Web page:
Images by Chris Wardell.
The Ian Potter Promenade
The Ian Potter Promenade sits at the heart of our home and gives visitors their first experience of Thomas Dixon Centre.
With the buildings heritage façade exposed on one side, the Promenade is a soaring, light-filled welcoming space, that connects the many functions of Queensland Ballet. Providing glimpses into the Wardrobe Workroom and Wellness Suite, The Ian Potter Promenade connects the old and the new, and offers unexpected connections with art, artists, and community.
This space was generously supported by the Ian Potter Foundation.
We are committed to ensuring our dancers have access to world-class medical and wellbeing facilities as well as injury prevention, treatment, and recovery and mental care.
Our new Wellness Suite offers fundamental facilities for professional dancers, including physio treatment areas, a fully equipped gym, massage zone, medical consultancy rooms, Pilates space and rehabilitation studio.
The Wellness Suite has been generously supported by Kay Van Norton Poche AO.
The Thomas Dixon Centre is our dancers’ home away from home, providing place to create and connect with the arts.
As well as elegant dressing rooms and dressing stations, our dancers have access to private lounge and terrace spaces. The dancers’ spaces will be complete XYZ mid-late 2022.
We thank Barbara Bedwell for her generous support helping to realise the vision of The Dancers’ Terrace.
Wardrobe Workroom creates and refurbishes hundreds of costumes for Queensland Ballet and Academy performances each year.
Our new Wardrobe Workroom will incorporate a workshop, store, fitting rooms, and spaces for pointe shoes, wigs, art-finishing and laundry.
Did you know, a typical performance season for a Queensland Ballet production could see over 200 pairs of pointes and 200 pairs of flats used? This amounts to a cost upward of $8,000 on pointe shoes for each production.
Support our Pointe Shoe Appeal to ensure our dancers are receiving the best customised support for their feet.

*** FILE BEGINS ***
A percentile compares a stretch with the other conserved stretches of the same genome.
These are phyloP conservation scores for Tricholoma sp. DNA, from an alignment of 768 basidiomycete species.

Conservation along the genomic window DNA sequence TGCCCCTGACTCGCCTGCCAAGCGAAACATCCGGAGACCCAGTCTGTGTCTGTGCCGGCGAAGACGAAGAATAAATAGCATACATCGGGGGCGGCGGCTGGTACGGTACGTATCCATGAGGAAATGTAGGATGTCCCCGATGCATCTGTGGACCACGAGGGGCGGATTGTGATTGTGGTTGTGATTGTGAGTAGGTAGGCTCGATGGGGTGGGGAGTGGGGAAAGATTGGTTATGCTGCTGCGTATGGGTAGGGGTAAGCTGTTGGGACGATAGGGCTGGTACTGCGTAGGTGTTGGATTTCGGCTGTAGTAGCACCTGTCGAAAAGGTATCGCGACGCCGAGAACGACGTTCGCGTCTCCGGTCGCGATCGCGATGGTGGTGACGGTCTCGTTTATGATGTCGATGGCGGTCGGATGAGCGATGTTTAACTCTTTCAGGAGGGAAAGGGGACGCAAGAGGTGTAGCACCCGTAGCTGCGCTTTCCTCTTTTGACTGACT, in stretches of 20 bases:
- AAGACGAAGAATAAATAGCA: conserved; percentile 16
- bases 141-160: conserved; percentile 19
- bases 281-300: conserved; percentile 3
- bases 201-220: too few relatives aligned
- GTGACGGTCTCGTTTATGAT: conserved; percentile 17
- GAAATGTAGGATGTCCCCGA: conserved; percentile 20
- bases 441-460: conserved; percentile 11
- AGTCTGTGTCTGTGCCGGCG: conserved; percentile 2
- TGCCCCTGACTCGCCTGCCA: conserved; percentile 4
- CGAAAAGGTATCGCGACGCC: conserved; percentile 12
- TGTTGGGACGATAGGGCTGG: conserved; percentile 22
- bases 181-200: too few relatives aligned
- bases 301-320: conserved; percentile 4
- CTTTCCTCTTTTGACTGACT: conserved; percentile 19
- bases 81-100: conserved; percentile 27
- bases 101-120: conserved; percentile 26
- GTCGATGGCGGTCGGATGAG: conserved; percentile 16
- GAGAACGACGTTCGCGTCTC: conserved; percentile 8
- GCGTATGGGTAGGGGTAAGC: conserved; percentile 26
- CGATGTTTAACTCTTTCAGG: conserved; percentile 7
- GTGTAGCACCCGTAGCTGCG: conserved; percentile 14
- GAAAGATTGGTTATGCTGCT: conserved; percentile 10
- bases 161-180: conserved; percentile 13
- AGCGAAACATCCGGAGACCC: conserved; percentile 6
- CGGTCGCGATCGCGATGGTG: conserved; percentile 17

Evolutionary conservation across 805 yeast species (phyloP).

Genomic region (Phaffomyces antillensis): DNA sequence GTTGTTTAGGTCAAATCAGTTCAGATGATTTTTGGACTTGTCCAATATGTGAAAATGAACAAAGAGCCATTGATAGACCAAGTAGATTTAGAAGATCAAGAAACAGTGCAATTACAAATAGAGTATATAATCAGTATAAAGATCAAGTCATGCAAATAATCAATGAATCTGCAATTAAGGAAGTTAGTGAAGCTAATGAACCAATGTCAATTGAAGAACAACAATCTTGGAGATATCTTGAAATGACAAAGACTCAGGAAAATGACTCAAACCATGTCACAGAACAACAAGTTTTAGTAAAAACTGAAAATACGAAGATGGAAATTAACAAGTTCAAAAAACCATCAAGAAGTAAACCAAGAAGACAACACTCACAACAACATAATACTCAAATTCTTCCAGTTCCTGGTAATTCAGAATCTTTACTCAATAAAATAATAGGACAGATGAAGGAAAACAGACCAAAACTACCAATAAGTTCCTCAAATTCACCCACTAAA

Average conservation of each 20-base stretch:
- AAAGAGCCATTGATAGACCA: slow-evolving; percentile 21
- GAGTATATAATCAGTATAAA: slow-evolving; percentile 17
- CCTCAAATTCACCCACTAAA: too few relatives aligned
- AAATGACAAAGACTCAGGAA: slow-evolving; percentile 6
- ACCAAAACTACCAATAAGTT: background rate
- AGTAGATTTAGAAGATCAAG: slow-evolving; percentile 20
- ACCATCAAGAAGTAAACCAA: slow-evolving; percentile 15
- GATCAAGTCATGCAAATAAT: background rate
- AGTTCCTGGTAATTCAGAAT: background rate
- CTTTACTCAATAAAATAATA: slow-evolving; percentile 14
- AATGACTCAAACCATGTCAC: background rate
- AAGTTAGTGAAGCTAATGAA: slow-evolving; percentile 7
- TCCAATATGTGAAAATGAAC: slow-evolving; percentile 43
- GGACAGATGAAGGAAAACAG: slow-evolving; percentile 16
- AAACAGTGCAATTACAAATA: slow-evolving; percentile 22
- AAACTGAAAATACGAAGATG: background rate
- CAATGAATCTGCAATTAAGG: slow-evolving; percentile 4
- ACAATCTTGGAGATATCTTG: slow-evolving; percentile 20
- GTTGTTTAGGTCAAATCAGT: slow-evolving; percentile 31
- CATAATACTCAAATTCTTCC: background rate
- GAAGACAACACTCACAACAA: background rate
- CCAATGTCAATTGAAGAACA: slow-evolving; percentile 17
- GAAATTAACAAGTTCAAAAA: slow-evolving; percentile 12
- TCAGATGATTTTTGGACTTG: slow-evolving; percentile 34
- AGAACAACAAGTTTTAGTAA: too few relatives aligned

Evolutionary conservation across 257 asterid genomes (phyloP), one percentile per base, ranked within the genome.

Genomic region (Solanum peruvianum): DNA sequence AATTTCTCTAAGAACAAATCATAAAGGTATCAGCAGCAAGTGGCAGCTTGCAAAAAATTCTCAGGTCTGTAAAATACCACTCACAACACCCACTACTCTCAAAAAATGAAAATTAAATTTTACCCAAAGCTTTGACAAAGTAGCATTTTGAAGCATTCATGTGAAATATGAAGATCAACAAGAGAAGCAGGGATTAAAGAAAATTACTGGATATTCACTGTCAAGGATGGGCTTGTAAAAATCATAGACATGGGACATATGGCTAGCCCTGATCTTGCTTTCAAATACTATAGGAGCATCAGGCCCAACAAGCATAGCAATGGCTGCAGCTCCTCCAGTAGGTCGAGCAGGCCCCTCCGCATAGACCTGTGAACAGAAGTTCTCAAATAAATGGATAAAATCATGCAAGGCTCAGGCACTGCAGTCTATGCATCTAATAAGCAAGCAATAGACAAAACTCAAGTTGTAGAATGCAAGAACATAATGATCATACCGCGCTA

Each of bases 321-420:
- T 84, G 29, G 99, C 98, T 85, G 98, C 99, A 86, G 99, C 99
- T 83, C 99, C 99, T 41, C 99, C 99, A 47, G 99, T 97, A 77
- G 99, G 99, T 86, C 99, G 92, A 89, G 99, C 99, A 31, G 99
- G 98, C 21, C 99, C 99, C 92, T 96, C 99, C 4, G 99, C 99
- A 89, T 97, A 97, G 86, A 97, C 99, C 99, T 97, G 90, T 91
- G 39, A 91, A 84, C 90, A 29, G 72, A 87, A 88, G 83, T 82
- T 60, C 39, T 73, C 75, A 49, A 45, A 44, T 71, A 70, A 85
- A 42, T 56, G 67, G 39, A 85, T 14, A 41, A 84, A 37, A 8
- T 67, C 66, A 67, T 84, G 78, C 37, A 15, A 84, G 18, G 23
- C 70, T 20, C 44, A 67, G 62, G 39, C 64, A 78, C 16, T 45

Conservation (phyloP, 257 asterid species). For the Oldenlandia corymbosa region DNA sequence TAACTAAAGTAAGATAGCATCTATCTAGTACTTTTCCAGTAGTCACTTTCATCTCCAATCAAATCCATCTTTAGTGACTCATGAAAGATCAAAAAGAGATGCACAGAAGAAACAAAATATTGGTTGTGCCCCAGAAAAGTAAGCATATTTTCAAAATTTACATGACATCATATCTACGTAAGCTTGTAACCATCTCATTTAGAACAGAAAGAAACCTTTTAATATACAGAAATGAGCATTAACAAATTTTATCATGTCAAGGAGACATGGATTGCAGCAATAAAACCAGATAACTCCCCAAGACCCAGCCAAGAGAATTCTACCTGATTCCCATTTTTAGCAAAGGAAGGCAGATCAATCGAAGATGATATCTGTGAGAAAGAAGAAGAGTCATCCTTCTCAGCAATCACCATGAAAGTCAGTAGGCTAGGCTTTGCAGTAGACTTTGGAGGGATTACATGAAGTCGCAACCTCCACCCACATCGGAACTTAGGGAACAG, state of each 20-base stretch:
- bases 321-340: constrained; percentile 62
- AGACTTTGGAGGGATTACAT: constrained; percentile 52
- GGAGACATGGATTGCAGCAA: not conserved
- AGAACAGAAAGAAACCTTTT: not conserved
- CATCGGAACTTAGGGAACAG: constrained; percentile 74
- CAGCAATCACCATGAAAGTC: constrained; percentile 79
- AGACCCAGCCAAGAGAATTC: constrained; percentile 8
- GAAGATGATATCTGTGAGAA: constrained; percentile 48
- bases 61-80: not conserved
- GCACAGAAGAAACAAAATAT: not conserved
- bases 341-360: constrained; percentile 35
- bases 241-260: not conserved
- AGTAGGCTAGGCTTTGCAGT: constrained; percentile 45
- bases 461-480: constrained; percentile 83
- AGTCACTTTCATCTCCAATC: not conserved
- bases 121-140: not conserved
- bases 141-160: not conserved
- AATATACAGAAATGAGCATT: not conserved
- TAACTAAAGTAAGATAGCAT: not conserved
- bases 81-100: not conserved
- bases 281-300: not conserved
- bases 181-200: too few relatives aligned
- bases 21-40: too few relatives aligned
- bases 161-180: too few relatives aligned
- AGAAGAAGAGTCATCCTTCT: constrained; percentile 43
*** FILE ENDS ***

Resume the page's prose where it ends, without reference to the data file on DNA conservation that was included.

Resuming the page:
Our Executive Gallery is a unique meeting and private viewing space.
In the spirit of the design ethos of sharing, visitors to the Executive Gallery will be able to watch rehearsals and performances happening on stage of the Talbot Theatre through a cleverly designed floor-to-ceiling glass wall.
The Kite Terrace
Celebrating Queensland’s wide blue skies and Brisbane’s city views, The Kite Terrace hovers above the Talbot Theatre.
The Kite Terrace pays tribute to our fifth Artistic Director, Li Cunxin AO. As a child, Li spent rare and precious time with his father, making and flying kites. They carried his hopes and dreams, carefully written in messages tied to their tails, up towards the clouds.
The realisation of the Kite Terrace was possible thanks to the generosity of Tim and Gina Fairfax.
A series of World War II bomb shelters in the basement of the Thomas Dixon Centre will be transformed to create the Bunker Barre, an intimate space for visitors and audiences to enjoy food and drinks.
The bunkers have been carefully preserved, and all the heritage brickwork has been restored and revitalised to ensure the character of this unique space is maintained and supported. The Bunker Barre will open in late 2023.
Generously supported by the Clark Family.
#The Project Team
Queensland Ballet and Queensland Government partnered with many talented organisations to help us achieve the vision for the Thomas Dixon Centre.
An internationally recognised design studio, Brisbane-based Conrad Gargett brings a breadth of knowledge in strategically designing spaces that are guided by social responsibility.
Builder / Early Works
With values embedded in relationships, taking care of each other and the community, and working towards a common goal, we partnered with Hutchinson Builders to deliver our vision.
#Designing for heritage values
Celebrating the history of The Thomas Dixon Centre was a key value in designing the redevelopment and expansion. The building is a rare example of Georgian revival-style architecture. By preserving the iconic red brick façade and the beauty of the original building’s materials and design, the contemporary new additions to the Thomas Dixon Centre merge seamlessly with the building’s restored history in a joyful interplay between old and new.